Susan B. Anthony

April 14, 2016

Susan B. Anthony was born on February 15, 1820. Anthony was raised in an extremely religious Quaker home and became a teacher. Being a teacher was not her only occupation; Susan B. Anthony also was a leader of the abolitionist women’s voting rights movement. Eventually, Anthony lead the National American Woman Suffrage Association and she later died a devoted activist on March 13, 1906.  

In 1846, Susan B. Anthony was 26 when she became the head of the girls department at Canajoharie Academy. This was Anthony’s first paid position where she earned $110 dollars per year. She quit after two years because she felt equal opportunities for all students were not being offered. In the 1800s, schools were separated by gender; Anthony found this to be extremely unnecessary and unfair.  

In 1859, Anthony spoke at the state teachers’ convention in New York and in Massachusetts, vigorously fighting for coeducation. Anthony stated again and again that there is no difference when comparing the minds of men and women and demanded educational facilities to recognize this as well. Anthony called for equal educational rights for everyone, regardless of race. She also asked for all schools, colleges, and universities to start enrolling ex-slaves. She wanted to grant children of ex-slaves the right to an education as well.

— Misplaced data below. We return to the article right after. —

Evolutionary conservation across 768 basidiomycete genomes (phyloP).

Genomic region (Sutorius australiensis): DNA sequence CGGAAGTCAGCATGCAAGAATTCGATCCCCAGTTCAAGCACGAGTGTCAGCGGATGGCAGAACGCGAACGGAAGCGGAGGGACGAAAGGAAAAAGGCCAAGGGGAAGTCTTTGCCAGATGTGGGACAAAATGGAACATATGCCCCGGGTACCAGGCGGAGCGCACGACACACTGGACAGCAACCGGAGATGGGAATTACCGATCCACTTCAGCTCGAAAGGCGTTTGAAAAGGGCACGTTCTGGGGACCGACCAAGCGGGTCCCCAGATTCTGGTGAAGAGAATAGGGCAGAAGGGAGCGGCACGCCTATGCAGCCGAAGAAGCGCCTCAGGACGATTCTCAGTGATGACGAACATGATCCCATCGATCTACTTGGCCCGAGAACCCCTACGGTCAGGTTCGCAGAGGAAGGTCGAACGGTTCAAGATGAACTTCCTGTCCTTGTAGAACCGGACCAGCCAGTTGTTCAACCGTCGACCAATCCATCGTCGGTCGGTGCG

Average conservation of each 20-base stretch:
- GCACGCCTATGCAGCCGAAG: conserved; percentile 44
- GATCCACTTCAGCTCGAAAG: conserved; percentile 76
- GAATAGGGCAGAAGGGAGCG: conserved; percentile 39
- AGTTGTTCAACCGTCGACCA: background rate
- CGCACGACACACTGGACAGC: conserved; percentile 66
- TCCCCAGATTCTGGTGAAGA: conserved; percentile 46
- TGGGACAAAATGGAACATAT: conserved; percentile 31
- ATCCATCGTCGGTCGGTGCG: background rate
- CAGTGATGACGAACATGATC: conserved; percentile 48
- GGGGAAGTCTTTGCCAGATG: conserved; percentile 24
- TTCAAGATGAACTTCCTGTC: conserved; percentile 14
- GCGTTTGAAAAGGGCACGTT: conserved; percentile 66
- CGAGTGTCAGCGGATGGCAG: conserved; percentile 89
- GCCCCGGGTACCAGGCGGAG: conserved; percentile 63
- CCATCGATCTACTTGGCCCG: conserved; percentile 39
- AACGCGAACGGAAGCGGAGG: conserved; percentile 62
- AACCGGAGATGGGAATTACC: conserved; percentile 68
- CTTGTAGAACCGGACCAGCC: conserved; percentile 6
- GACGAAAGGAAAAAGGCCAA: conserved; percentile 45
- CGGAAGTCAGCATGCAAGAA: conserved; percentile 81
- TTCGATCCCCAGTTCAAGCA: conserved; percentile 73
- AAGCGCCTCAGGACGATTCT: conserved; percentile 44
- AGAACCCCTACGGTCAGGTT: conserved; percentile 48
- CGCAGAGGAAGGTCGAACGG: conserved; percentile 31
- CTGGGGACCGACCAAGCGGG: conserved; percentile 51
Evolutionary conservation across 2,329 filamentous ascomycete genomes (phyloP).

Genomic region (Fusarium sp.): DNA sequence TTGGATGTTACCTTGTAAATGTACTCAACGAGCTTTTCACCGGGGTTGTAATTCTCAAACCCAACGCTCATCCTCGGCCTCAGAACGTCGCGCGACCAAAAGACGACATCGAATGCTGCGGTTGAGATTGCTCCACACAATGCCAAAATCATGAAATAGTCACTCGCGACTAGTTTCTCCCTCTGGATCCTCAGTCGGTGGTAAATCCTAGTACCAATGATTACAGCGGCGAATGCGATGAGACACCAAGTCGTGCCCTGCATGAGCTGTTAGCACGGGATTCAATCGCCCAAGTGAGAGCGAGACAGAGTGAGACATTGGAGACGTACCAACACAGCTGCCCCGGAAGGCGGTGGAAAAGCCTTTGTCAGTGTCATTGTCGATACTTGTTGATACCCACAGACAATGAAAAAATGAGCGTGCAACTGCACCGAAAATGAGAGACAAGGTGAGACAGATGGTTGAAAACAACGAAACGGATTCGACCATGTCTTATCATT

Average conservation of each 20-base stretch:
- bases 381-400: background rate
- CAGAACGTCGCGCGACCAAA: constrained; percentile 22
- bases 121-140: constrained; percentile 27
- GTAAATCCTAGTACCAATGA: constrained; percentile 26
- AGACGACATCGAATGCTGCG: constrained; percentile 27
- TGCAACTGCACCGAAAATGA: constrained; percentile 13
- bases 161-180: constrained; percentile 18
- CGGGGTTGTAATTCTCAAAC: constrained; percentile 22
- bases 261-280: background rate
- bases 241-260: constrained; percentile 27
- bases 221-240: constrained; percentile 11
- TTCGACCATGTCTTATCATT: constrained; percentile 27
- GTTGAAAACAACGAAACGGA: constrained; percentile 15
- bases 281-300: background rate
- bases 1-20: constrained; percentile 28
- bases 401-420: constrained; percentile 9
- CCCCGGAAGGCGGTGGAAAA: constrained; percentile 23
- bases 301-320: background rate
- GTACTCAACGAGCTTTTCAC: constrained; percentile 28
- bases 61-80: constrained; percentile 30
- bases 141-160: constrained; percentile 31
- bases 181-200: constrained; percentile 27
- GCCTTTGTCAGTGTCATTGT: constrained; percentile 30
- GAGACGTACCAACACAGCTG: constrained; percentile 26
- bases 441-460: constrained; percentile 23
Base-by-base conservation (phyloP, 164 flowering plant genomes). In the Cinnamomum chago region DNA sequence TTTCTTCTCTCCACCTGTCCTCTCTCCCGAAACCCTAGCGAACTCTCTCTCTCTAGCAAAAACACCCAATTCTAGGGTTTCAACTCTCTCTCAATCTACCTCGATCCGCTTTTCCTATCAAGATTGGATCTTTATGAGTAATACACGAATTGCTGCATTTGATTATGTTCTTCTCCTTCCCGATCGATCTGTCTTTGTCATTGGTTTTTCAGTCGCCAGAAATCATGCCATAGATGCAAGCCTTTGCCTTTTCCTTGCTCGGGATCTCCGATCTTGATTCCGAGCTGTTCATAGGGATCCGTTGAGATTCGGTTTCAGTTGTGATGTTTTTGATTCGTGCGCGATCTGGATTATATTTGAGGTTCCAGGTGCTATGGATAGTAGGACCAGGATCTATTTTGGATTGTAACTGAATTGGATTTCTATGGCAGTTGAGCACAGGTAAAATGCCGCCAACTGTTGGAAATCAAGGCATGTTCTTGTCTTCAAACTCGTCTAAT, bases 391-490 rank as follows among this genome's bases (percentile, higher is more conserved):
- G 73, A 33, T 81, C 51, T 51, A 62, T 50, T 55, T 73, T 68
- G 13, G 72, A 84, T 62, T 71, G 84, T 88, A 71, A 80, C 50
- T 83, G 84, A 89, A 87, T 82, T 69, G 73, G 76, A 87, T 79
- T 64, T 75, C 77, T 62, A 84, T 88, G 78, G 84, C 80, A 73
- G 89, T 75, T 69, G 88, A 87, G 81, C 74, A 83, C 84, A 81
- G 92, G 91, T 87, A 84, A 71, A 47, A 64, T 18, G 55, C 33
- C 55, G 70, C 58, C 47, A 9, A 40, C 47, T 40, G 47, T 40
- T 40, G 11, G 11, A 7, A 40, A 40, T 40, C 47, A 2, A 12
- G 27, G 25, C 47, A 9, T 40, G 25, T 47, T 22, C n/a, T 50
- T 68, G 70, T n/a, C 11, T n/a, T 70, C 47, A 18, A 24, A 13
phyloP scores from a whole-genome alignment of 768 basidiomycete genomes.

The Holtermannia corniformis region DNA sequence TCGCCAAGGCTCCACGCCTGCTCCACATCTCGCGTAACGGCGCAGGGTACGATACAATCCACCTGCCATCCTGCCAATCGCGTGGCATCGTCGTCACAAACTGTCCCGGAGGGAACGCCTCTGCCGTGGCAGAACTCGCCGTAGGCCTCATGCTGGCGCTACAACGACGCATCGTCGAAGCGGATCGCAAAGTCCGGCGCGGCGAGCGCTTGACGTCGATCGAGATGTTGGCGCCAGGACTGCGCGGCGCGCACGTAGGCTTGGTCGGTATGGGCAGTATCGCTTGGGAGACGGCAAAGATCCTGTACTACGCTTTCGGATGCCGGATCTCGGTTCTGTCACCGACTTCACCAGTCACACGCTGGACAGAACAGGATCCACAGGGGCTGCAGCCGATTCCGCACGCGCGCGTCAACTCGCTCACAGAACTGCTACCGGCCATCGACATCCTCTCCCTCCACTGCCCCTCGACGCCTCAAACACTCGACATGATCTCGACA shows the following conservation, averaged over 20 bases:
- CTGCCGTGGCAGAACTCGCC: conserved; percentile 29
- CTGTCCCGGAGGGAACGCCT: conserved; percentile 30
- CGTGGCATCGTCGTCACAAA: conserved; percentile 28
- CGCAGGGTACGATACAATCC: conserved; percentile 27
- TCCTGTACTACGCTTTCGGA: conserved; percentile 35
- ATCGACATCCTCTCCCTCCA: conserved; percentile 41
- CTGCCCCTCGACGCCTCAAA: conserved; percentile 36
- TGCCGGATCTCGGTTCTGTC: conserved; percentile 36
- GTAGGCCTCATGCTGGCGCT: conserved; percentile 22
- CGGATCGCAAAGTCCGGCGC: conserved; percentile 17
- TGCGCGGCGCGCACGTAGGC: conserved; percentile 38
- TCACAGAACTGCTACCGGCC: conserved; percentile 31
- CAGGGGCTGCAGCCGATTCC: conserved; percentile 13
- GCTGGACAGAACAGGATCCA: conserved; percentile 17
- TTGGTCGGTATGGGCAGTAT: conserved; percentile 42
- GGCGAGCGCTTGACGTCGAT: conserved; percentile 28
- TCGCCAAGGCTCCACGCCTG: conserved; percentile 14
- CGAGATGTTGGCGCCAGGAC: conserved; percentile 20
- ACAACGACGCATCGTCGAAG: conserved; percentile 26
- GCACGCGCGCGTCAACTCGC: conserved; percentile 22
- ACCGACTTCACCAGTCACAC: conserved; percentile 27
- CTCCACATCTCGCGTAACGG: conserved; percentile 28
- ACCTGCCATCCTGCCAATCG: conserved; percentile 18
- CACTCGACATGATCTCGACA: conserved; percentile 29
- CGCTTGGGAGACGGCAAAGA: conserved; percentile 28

In 1890, Anthony was on the board of trustees for Rochester’s State Industrial School, advocating for coeducation and equal treatment of students of both genders. Later, she raised over $50,000 in pledges so that women could join University of Rochester. In order to make the deadline, at the last minute, she took out the cash value for her life insurance policy. The University was then forced to make sure that both genders were admitted. Determination, gull, and a strong mind is what made Susan B. Anthony such an influential leader and inspiring woman.   

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